‘You need to stop crying so you can help us to find him,’ she said briskly. ‘Please, pull yourself together. We can’t help you if you don’t give us any information.’

Her suspicion that sympathy would only prompt the woman to cry more seemed justified when, with a few loud sniffs, the woman put away her handkerchief and looked up.

‘I’m sorry,’ she said.

‘Right, now, how old is the missing infant?’

‘She’s six months,’ the woman stammered.

‘And where did you last see her?’

‘I put her in her cot yesterday at about seven, as usual, and when I went in to her this morning, she was gone.’ Geraldine nodded. She had expected to hear that the baby had been asleep in her pram in the park, or at the shops, that the mother had turned away for only a few seconds, and in

that short space of time a stranger had run off with the baby.

Someone who had stolen the baby away from her home ought to be easier to trace. She relaxed slightly, while the mother hid her face in her handkerchief once more and wept.

‘Now, you need to tell me exactly what happened,’ Geraldine said firmly. ‘Let’s start with your name.’

‘Jessica Colman.’

The constable brought in a cup of tea and Jessica sipped it gratefully.

‘I’m sorry if it isn’t very hot,’ Geraldine apologised with a slight smile, maintaining her attempt to normalise the conversation, despite the circumstances that had brought Jessica to the police station. ‘Now, tell me everything that happened, and please be as detailed as you can.’

Jessica explained how she had woken up late that morning.

‘Usually Daisy wakes me really early. She’s a good sleeper but she’s only six months old.’ A tear slid down her cheek, but she retained enough self-control to continue cogently. ‘This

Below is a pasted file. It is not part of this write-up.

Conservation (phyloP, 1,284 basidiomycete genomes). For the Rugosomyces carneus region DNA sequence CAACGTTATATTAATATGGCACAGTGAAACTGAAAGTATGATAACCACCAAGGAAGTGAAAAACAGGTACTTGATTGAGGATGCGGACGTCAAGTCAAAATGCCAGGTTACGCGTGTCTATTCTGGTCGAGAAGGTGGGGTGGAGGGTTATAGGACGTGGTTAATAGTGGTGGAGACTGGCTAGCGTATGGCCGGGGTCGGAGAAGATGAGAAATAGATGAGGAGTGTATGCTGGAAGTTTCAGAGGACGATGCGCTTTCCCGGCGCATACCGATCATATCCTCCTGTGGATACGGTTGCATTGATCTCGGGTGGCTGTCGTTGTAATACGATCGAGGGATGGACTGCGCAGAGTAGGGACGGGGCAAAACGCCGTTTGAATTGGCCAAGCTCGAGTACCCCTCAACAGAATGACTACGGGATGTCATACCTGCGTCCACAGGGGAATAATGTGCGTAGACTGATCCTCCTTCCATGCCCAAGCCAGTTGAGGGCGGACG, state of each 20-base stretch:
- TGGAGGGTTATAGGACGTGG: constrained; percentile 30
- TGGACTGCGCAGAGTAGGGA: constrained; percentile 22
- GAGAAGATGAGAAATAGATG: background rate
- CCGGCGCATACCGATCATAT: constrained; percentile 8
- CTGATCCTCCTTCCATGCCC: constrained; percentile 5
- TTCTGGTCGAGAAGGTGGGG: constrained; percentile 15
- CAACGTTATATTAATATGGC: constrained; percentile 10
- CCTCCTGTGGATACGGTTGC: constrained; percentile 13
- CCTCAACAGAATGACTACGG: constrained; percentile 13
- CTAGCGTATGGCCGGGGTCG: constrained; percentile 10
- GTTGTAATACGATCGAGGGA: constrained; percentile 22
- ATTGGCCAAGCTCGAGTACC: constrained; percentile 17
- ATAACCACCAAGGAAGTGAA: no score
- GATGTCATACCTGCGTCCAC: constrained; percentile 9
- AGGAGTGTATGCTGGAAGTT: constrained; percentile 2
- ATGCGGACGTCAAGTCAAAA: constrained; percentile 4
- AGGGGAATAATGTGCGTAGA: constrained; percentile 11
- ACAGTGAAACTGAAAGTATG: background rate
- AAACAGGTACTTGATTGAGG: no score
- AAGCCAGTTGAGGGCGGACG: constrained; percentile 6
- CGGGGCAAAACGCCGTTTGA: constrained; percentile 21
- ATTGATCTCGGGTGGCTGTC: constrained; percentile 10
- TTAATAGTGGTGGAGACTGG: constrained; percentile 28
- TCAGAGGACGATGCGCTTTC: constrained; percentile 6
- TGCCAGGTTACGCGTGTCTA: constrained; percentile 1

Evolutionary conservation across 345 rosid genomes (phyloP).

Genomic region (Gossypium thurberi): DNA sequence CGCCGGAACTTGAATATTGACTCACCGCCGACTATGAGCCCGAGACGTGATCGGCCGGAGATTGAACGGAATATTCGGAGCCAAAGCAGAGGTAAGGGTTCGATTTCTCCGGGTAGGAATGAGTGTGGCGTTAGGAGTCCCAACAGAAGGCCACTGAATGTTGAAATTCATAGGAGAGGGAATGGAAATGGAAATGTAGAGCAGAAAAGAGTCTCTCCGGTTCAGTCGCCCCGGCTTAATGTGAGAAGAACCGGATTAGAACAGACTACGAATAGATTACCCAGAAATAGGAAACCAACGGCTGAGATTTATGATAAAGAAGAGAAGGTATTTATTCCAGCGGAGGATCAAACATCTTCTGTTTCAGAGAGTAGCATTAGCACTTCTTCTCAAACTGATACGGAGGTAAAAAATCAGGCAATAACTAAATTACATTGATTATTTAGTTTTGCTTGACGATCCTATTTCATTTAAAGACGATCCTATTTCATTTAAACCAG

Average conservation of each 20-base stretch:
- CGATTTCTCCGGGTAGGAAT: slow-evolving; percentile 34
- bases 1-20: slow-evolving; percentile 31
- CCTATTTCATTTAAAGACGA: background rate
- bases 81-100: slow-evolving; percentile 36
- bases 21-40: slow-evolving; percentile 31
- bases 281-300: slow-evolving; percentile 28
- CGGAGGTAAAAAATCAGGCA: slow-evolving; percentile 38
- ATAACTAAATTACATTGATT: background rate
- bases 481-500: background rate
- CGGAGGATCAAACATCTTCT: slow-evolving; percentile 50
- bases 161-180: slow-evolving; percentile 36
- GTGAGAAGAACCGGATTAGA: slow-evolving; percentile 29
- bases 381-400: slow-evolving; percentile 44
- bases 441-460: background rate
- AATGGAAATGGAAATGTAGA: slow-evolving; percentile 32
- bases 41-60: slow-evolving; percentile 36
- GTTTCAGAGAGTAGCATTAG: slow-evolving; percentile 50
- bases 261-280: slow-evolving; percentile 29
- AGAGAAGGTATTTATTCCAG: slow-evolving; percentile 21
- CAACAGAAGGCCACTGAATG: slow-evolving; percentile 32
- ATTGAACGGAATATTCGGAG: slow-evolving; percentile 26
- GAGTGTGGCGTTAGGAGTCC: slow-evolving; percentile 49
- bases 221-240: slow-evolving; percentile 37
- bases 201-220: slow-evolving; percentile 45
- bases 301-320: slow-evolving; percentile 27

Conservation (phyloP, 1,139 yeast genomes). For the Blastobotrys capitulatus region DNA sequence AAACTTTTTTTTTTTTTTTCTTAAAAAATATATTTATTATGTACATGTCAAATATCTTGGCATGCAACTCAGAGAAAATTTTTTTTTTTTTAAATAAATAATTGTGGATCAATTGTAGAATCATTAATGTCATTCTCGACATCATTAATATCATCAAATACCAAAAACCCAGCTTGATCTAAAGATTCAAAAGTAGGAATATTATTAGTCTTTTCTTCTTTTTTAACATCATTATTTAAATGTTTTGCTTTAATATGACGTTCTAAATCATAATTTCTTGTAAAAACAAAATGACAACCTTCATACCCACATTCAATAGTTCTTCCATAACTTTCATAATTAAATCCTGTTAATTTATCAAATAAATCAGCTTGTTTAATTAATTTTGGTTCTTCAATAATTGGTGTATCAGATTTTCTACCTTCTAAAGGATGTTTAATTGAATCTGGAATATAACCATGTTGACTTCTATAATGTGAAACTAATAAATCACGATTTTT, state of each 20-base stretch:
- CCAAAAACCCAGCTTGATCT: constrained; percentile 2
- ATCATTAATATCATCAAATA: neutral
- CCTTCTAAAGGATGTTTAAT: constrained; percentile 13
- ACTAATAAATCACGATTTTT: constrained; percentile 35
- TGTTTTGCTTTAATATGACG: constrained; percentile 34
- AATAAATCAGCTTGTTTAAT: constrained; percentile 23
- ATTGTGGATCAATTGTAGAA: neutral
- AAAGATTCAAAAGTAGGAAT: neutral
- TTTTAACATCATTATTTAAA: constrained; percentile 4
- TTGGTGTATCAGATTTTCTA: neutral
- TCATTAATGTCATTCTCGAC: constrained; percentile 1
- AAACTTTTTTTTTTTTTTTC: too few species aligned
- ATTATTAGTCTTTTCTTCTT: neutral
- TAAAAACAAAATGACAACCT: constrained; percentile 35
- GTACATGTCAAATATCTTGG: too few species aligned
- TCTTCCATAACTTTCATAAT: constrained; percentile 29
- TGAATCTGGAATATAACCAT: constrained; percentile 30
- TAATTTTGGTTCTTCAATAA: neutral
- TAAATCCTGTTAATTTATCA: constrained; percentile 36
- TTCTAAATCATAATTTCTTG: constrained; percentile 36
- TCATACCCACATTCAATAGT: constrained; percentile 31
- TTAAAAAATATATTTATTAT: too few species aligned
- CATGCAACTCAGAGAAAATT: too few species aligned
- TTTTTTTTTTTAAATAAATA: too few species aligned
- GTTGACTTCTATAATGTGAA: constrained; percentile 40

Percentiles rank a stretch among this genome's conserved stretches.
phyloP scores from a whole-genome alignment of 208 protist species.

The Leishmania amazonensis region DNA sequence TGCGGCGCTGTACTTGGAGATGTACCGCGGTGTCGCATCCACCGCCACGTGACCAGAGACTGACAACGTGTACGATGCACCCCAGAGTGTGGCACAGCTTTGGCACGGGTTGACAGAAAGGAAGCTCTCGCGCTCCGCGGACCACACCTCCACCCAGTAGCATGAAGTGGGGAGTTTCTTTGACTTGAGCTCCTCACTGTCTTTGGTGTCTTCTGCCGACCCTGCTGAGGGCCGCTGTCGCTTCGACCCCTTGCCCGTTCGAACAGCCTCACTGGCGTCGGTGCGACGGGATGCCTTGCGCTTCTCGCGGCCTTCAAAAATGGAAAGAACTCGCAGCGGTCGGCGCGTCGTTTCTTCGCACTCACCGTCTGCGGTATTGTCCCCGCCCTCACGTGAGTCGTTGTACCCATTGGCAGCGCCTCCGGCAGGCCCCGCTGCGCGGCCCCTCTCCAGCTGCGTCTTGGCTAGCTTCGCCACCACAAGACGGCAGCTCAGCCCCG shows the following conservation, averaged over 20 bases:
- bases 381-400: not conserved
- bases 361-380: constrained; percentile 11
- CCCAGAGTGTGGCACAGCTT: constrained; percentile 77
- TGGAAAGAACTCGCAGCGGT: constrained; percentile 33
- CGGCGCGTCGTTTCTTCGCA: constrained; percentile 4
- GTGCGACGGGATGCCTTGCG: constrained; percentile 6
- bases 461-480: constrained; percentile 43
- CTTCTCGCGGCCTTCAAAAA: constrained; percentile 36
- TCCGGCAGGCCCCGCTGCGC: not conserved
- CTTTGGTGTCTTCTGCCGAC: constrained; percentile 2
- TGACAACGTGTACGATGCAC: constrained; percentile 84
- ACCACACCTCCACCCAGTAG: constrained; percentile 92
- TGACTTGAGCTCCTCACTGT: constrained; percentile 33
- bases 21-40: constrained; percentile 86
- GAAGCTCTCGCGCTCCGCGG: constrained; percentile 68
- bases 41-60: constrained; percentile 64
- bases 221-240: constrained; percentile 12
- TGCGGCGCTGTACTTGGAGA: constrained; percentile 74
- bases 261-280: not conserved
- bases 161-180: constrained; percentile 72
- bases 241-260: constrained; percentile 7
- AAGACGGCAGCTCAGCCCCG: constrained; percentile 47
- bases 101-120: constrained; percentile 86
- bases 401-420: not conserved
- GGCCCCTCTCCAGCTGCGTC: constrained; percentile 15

morning I didn’t wake up till half past nine and she wasn’t crying, which was odd, but at the time I was pleased because it meant she was still asleep and not calling out to be fed. But when I went in to check on her, she wasn’t there.’

Jessica dropped her head in her hands and began to cry again. Through her sobs, Geraldine made out a few words: ‘disappeared’ and ‘so little’.

‘So she wasn’t in her cot?’ Geraldine repeated.

‘No. It was empty.’

Gradually Geraldine learned that Daisy was Jessica’s first baby. Her husband, Jason, was the baby’s father and the only other person living in the house.

‘My mother has a spare key,’ Jessica said in answer to a question about who else had access to the house. ‘And have you spoken to your husband and your mother?’

‘No. I came straight here. Jason’s away. He’s on a stag do this weekend.’

‘A stag do? Where is he? Can you call him?’

‘I don’t know where he is.’

‘Where does he work?’

Jessica mentioned the name of an estate agent in York.

Geraldine sent the constable to contact his office to see if anyone there knew where he was, but all they could tell the police was that he had booked that Friday and Saturday off work and was due back early in the week. Meanwhile, Geraldine continued to question Jessica.

‘All I know is that he went away with a group of friends.

I think they might have gone to Amsterdam but I’m not sure. He did tell me,’ she added quickly, as though realising her ignorance of her husband’s whereabouts might strike

Geraldine as strange. ‘It’s just that, I don’t know, I’m in such a state, I don’t know what’s going on. My father’s David Armstrong, leader of the local council,’ she added, as though

she thought that might be important.

Geraldine had heard of David Armstrong, a controversial councillor who was forcing through unpopular cutbacks in local services. He had been the subject of several virulent

attacks in the local press for closing libraries and threatening the survival of a local school.

‘A lot of people hate him,’ Jessica said, her eyes wide with fear. ‘You don’t think…’ She broke off, unable to complete her sentence.

‘I doubt if the disappearance of your baby has anything to do with your father’s activities. Most people probably don’t know about your connection with him. The likelihood is that your husband has taken the baby and left her with someone. Does he have family living nearby?’

‘No. He doesn’t see his mother or his brother and his father’s dead.’

Geraldine spoke gently. ‘Jessica, I suggest you go home and wait there while we speak to your husband and your mother. You’re sure no one else had a key to your house?’

Jessica nodded. ‘I’m sure,’ she whispered. ‘No one.’


Deadly Revenge is available from Amazon.

You can follow the rest of the blog tour here: